My batch started off slow on the ferment (using the same yeast as you with just a rehydration not a starter). It took 4 days before I started to get airlock activity (once every 3 seconds). Today is the 5th day and it is now once every 2 seconds. I have a nice head of foam (about 1/2 inch) on the top and my temperature has been steady at 68F.
 

bernardsmith

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I am so interested in this wine. My wife is in love with mango everything and loves sweet wines. This sounds like it's the ticket! I can't seem to find mango pulp locally and don't care to order it off amazon. Has anyone made their own pulp from fresh mangos? I found this you tube video that looks promising.

DIY Mango pulp video.
Your local supermarket may sell bottled mango juice. This would be on shelves and not refrigerated. Probably near where the sell cranberry juice and the like (in glass bottles, typically not cartons)

Not sure that making wine from that juice (it's not diluted and does have a great deal of pulp in it) is just as good as making wine from fresh mangoes, but I have made wine from such juice and it tastes quite delicious. You can, however, expect to lose about 1/4- 1/3 of the volume to sediment (the fruit pulp). Mine cleared bright.
 

buzzerj

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Estimated ABV is about 15% if it goes down to 1.000, at the upper limit of the yeasts tolerance. Anyone else have stories to share about FG?

When I added the wine tannin it clumped up. How concerned should I be about this?
On my mango wine I dialed in the O.G. at 1.080 so when it came to Final Gravity I'd have about a 12% ABV wine. I used 1 1/4 tsp Potassium Bicarbonate (KHCO3) and 3 tsps yeast nutrient at must creation to make sure everything got off to a good start. I added 2 1/4 tsp of Fermaid K and 2 tsp DAP at the 1/3 sugar break to make sure the D47 yeast got the job done. They did. The wine was at 1.000 in two days. I have to believe your champagne yeast would have taken both batches dry with good nutrient conditions. With your starting gravities, you are only expecting a 15% ABV wine and your yeast (at least the EC-1118) should be able to deliver that if there is good nutrition and not too low of a pH. If only one goes dry, consider blending the wines to get a less sweet result in both. As to tannin clumping, I wouldn't be too concerned. A slow stir should work it in if it's still clumped. You'll eventually rack off of it if it remains in a clump and can add to taste later.
 

Indian_villager

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I just threw a batch together with EC-1118 yeast. My OG was a bit higher than anticipated (1.133). Will report back with results.
 

sgx2

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I just threw a batch together with EC-1118 yeast. My OG was a bit higher than anticipated (1.133). Will report back with results.
I have found that the mango pulp is hard to get a good OG reading from, due to the suspended solids. I ended up finding my pulp brand online, then checking on their website what Brix level they promise.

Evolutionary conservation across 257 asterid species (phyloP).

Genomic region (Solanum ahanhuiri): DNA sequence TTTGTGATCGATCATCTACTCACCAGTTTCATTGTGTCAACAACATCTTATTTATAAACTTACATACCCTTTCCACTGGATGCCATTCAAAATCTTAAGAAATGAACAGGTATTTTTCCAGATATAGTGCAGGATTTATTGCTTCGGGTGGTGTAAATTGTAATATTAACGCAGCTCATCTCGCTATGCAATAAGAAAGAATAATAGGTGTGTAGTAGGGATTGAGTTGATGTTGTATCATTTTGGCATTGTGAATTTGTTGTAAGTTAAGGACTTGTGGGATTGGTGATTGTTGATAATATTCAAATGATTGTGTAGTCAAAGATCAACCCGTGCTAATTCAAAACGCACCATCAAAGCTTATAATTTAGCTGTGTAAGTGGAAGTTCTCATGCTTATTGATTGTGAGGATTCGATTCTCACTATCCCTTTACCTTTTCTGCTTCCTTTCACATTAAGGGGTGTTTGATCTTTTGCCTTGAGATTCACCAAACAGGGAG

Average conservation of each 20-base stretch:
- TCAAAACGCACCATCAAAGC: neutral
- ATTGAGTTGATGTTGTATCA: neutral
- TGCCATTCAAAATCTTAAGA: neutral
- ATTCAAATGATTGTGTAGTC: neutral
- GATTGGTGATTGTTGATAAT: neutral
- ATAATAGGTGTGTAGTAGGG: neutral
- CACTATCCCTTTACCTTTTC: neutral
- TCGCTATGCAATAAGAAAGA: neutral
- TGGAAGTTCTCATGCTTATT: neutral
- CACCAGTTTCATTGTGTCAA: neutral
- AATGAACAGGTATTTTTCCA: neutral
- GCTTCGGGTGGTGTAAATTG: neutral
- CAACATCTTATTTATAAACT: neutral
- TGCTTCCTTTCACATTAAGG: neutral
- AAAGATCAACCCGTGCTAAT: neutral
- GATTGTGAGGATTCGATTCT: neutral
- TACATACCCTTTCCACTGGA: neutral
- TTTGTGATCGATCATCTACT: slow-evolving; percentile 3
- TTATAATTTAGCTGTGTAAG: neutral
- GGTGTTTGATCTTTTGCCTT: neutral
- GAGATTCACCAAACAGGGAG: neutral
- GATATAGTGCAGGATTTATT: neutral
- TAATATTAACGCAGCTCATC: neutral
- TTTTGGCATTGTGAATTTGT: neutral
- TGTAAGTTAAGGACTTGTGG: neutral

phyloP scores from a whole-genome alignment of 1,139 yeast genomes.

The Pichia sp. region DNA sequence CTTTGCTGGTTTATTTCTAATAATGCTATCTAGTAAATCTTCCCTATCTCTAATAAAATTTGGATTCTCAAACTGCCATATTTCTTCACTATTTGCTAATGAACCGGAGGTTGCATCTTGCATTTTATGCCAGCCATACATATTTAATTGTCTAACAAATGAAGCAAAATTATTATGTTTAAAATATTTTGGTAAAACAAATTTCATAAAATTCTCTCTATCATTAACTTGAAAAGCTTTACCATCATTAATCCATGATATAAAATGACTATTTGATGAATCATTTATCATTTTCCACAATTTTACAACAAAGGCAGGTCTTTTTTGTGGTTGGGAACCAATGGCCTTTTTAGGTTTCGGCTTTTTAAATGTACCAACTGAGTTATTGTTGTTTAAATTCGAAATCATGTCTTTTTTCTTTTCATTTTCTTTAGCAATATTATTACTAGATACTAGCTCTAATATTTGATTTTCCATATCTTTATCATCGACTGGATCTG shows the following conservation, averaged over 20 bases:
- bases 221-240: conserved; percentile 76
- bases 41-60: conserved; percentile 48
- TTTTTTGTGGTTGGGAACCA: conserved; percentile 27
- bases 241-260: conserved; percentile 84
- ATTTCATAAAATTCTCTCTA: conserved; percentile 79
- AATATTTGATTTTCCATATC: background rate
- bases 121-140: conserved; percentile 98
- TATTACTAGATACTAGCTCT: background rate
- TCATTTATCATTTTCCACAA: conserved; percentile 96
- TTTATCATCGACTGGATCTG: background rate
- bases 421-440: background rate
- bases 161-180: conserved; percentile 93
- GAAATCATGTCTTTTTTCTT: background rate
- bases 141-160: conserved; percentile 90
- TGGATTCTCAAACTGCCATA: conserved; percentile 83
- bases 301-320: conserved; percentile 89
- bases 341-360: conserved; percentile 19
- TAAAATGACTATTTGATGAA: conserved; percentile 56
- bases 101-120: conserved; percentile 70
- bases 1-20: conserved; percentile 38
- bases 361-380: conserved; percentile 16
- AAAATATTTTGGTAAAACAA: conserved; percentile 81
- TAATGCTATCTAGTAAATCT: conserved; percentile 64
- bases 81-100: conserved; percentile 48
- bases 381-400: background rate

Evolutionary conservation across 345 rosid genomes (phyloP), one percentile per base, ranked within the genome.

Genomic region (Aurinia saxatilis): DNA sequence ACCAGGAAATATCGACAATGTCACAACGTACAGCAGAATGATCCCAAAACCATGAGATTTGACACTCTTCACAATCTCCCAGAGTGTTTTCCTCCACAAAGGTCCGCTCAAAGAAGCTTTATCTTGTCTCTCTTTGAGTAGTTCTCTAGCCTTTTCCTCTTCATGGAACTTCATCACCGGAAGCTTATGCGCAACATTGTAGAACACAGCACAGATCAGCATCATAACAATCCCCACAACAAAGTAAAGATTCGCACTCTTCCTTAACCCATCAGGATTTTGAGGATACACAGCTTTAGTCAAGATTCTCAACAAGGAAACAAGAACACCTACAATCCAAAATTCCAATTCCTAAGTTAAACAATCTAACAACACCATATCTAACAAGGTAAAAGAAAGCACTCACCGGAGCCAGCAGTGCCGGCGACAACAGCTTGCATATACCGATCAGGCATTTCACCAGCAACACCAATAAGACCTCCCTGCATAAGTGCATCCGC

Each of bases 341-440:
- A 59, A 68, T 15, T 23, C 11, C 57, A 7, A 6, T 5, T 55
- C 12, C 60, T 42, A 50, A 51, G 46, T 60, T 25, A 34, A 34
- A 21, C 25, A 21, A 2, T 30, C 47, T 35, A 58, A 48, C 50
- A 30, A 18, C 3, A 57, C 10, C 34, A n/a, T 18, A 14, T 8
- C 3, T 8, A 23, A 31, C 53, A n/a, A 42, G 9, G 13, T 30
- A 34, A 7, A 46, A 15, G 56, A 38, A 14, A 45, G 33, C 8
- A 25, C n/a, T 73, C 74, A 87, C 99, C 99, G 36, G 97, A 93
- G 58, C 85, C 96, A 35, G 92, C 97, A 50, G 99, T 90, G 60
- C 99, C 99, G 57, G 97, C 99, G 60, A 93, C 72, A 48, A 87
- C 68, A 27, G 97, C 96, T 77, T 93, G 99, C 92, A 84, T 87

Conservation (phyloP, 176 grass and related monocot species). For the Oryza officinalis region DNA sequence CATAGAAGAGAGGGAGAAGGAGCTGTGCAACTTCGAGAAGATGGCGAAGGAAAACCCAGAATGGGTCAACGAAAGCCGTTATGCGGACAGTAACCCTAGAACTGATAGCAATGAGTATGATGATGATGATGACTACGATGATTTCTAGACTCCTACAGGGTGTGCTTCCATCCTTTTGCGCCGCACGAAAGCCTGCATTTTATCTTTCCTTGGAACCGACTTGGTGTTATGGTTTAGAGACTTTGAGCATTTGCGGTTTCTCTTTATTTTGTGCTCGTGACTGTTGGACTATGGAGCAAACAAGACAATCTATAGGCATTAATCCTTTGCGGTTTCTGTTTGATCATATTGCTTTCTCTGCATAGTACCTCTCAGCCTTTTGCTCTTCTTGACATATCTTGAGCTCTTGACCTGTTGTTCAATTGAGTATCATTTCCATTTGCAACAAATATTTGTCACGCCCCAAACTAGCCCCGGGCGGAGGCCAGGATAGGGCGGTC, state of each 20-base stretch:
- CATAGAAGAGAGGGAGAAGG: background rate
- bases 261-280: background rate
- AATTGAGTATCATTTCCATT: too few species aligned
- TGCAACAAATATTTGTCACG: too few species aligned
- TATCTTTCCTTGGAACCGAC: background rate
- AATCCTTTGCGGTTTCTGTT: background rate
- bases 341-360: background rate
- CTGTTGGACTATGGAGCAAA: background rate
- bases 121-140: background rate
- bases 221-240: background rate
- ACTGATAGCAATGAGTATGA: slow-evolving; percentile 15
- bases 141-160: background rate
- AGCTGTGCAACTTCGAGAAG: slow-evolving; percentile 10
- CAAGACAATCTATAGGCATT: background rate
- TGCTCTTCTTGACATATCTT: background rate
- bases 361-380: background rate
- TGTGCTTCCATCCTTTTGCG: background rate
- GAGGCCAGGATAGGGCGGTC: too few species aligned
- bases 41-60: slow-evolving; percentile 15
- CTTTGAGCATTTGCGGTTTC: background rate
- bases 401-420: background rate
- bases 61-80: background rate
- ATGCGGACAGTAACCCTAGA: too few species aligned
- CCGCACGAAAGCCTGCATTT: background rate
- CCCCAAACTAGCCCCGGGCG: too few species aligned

Once the particles settle you can get good quality readings. I have a batch that I put on at the end of July (that's when the Mango pulp I buy goes on sale -- Ramadan!) that I should get around to filtering and bottling. Maybe next friday...
 

HB_in_Subic

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Just asking if I should be stirring this batch or let it sit? I started it on 12/23/14 (almost 3 weeks) now and it has a krausen type foam (1/4-3/8" thick) on the top.

I am using EC-1118 yeast and have it sitting at 68F all this time. It took almost 3 days before it showed yeast activity in the airlock.

20150112_160314.jpg
 

buzzerj

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HB what is your airlock activity? Is it still bubbling? My batch was transferred to a secondary after 6 days and the bubbling had basically stopped. I had used a vigorously activated yeast to a must with nutrients added and did staggered nutrient additions so this wine went dry very quickly. I don't remember any foam at the top especially 3 weeks after pitching. If it is actively bubbling still, carefully stir it to release CO2 but don't drive oxygen into the wine at this stage. Then let it sit.
 

HB_in_Subic

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It was bubbling very slow from the beginning about every 2-3 seconds. I pitched rehydrated EC1118 which took almost 4 days to start bubbling. I later read that EC1118 was supposed to be on the bottom then the Must poured on top?? It looks like the bubbling may have stopped. I will try a slow stir and see what happens.

Thanks for the reply.
 

HB_in_Subic

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This batch has cleared up significantly in the last 6 days (I used some sparkalloid after I transferred to a secondary carboy with a filtered siphon). I have about a 1/2" of sediment on the bottom of the carboy and still lots of CO2 escaping with very few suspended solids.

This has been a great learning experience. Lots of help from buzzerj and the rest of the crew here. Made some mistakes and have plenty of notes on when to do what for the next batch. I am going to stabilize in a couple weeks after I rerack to another carboy prior to bottling.